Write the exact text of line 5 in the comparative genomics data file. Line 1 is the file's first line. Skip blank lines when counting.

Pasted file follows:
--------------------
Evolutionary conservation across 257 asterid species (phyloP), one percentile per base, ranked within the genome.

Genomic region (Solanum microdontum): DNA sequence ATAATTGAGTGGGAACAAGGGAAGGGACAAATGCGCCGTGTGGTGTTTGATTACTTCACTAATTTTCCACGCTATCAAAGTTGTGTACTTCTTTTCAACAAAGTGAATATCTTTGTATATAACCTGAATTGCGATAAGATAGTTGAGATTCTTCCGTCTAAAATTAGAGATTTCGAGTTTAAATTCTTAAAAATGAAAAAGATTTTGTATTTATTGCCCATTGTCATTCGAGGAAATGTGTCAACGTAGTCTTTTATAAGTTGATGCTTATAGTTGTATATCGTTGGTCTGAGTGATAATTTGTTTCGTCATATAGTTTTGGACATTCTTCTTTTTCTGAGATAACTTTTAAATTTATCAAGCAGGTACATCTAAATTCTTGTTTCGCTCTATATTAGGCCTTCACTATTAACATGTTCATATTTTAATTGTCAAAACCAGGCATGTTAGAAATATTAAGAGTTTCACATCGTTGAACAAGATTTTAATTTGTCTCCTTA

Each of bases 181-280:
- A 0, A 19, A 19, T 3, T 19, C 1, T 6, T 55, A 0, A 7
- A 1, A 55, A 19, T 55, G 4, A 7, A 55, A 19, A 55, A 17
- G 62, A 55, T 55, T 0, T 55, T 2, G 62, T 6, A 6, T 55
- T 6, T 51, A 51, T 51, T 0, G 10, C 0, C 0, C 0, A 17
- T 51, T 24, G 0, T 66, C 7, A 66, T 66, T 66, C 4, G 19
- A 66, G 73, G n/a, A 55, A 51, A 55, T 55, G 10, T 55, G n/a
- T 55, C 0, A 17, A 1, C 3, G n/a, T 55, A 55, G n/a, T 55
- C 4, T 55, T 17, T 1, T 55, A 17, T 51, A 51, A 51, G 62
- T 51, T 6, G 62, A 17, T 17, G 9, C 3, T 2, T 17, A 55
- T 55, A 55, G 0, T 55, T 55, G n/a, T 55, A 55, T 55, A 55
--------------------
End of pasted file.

- A 1, A 55, A 19, T 55, G 4, A 7, A 55, A 19, A 55, A 17